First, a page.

The connected neurons with an artificial neural network are called nodes, which are connected and clustered in layers. When a node receives a numerical signal, it then signals other relevant neurons, which operate in parallel. Deep learning uses the neural network and is “deep” because it uses very large volumes of data and engages with multiple layers in the neural network simultaneously. 

Machine learning versus statistics

Machine learning is the amalgam of several learning models, techniques, and technologies, which may include statistics. Statistics itself focuses on using data to make predictions and create models for analysis.

Deep learning vs. machine learning: What’s the difference?

Here’s the easiest takeaway for understanding the difference between deep learning and machine learning: All deep learning is machine learning, but not all machine learning is deep learning.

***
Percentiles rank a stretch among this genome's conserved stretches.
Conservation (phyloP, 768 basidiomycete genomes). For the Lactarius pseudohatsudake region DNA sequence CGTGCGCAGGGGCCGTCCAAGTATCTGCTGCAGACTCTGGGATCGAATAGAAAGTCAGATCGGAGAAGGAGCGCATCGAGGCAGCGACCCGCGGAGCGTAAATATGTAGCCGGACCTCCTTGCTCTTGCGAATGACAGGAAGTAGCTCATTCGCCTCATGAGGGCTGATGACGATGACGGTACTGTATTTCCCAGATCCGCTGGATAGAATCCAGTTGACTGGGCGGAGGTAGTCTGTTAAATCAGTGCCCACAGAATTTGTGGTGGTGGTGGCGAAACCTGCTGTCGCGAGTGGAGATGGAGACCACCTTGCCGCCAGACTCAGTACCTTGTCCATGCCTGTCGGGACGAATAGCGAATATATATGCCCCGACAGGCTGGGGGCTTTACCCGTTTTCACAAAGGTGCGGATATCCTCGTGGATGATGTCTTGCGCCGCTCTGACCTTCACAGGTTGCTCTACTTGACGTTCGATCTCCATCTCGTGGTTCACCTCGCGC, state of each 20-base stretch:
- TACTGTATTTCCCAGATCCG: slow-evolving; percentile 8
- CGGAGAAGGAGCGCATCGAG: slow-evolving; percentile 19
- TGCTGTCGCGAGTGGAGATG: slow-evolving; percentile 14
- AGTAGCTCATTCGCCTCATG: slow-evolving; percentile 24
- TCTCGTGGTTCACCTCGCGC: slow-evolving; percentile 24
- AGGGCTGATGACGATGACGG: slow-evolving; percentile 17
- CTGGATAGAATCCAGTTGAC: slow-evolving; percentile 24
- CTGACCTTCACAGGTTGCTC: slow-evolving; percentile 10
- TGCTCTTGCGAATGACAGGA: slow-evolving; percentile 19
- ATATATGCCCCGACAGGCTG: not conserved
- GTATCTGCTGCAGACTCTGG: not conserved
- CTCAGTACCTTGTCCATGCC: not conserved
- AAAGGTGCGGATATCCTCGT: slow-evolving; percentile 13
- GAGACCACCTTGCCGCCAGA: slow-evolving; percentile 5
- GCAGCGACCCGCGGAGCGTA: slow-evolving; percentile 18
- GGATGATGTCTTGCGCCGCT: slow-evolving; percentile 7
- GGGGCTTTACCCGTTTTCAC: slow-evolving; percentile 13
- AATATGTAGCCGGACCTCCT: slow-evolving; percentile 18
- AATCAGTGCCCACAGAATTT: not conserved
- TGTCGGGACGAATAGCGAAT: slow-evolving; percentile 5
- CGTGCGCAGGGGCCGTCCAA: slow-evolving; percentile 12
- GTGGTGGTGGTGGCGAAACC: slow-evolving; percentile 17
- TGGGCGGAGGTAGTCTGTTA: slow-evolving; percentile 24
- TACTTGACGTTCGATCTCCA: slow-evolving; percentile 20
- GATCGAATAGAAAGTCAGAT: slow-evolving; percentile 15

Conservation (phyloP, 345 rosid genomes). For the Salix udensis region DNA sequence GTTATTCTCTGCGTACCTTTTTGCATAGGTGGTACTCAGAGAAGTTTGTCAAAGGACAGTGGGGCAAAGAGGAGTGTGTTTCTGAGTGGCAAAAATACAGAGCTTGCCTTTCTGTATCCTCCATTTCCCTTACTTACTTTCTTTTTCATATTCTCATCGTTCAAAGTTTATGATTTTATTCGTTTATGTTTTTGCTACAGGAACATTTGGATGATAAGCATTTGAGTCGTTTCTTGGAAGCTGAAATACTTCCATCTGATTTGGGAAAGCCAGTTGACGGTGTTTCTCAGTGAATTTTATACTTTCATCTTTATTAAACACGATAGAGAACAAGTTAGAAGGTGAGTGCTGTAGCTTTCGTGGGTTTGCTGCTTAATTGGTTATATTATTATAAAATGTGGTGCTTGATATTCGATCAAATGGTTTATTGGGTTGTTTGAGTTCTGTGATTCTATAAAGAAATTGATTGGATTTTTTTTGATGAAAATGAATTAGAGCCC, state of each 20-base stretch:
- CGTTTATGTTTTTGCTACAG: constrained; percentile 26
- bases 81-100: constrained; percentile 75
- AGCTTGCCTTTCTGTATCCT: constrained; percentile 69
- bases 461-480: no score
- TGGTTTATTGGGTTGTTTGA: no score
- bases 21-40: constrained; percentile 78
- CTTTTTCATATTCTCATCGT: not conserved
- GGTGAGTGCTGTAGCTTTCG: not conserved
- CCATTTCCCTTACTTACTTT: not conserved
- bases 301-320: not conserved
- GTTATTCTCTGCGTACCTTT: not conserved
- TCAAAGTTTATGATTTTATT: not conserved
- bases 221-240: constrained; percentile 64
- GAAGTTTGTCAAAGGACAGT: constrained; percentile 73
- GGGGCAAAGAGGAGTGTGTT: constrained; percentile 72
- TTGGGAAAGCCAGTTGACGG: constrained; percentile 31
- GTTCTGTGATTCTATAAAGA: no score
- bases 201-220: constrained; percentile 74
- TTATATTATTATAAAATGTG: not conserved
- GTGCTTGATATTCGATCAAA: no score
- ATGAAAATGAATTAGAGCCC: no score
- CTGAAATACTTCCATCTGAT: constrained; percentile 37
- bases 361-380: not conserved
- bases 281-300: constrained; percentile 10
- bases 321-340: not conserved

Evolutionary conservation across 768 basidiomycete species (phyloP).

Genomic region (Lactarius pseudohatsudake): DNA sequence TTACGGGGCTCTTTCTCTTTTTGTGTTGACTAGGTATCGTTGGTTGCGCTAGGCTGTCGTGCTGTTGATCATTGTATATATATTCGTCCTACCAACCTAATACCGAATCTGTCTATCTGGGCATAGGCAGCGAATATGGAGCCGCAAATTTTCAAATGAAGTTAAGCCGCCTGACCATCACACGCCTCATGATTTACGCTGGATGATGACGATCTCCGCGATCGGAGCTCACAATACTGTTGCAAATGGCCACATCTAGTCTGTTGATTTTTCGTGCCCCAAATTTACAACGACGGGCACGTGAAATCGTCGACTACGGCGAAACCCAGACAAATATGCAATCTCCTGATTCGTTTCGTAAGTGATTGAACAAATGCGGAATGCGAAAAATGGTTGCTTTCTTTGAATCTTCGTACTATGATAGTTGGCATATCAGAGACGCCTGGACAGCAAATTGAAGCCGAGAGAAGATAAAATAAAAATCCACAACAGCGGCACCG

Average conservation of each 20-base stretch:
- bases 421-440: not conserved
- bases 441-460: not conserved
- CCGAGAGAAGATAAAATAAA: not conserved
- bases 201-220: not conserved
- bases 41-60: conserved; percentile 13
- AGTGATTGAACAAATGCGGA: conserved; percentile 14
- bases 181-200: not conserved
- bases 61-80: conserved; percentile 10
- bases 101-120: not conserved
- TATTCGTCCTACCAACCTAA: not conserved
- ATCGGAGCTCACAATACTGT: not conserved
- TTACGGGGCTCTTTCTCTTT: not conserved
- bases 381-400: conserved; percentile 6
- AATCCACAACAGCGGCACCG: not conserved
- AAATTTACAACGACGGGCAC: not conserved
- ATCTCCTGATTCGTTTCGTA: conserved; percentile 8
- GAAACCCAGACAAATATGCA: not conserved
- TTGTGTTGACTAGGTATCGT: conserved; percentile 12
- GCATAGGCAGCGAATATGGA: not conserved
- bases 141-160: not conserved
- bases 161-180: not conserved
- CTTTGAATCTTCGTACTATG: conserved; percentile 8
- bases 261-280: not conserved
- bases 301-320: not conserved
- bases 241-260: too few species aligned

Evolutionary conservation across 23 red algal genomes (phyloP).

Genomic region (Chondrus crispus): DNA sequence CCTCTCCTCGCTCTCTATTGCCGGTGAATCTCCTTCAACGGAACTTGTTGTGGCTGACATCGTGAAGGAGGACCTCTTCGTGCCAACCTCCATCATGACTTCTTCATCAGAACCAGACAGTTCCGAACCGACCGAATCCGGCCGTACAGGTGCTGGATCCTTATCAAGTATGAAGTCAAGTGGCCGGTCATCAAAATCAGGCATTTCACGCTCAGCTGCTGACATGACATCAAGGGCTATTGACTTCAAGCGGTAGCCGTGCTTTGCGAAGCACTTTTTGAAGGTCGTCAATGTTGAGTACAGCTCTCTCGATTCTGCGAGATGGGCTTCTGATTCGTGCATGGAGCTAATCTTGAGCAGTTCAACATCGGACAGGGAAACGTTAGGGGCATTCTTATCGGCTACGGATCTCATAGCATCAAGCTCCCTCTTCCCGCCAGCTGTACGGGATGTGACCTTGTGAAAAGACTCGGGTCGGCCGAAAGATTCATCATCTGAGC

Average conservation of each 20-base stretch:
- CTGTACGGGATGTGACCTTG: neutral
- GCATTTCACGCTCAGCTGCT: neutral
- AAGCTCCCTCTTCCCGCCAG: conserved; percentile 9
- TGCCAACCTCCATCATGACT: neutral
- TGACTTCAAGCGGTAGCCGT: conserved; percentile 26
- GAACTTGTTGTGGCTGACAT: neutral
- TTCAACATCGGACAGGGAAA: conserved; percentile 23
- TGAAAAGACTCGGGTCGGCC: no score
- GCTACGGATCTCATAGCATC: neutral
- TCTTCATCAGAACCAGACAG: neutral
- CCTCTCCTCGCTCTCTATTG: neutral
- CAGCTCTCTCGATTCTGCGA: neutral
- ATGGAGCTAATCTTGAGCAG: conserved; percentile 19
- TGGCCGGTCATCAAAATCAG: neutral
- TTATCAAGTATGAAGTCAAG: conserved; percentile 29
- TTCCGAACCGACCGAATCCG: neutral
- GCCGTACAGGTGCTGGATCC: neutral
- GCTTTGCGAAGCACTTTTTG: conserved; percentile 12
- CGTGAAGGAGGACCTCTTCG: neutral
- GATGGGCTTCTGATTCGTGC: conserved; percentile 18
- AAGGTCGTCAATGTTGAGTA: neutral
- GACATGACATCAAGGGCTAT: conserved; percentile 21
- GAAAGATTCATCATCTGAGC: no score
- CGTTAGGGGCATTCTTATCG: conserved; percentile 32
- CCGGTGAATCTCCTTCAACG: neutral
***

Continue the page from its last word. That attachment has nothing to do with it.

Understanding the latest advancements in artificial intelligence (AI) can seem overwhelming, but if it’s learning the basics that you’re interested in, you can boil many AI innovations down to two concepts: machine learning and deep learning.

Examples of machine learning and deep learning are everywhere. It’s what makes self-driving cars a reality, how Netflix knows which show you’ll want to watch next, and how Facebook recognizes whose face is in a photo.

Machine learning and deep learning often seem like interchangeable buzzwords, but there are differences between them. So, what exactly are these two concepts that dominate conversations about AI, and how are they different? Read on to find out.

Deep learning vs. machine learning

The first step in understanding the difference between machine learning and deep learning is to recognize that deep learning is machine learning.

More specifically, deep learning is considered an evolution of machine learning. It uses a programmable neural network that enables machines to make accurate decisions without help from humans.

But for starters, let’s first define machine learning.

What is machine learning?

Machine learning definition: An application of artificial intelligence that includes algorithms that parse data, learn from that data, and then apply what they’ve learned to make informed decisions.

How does machine learning work?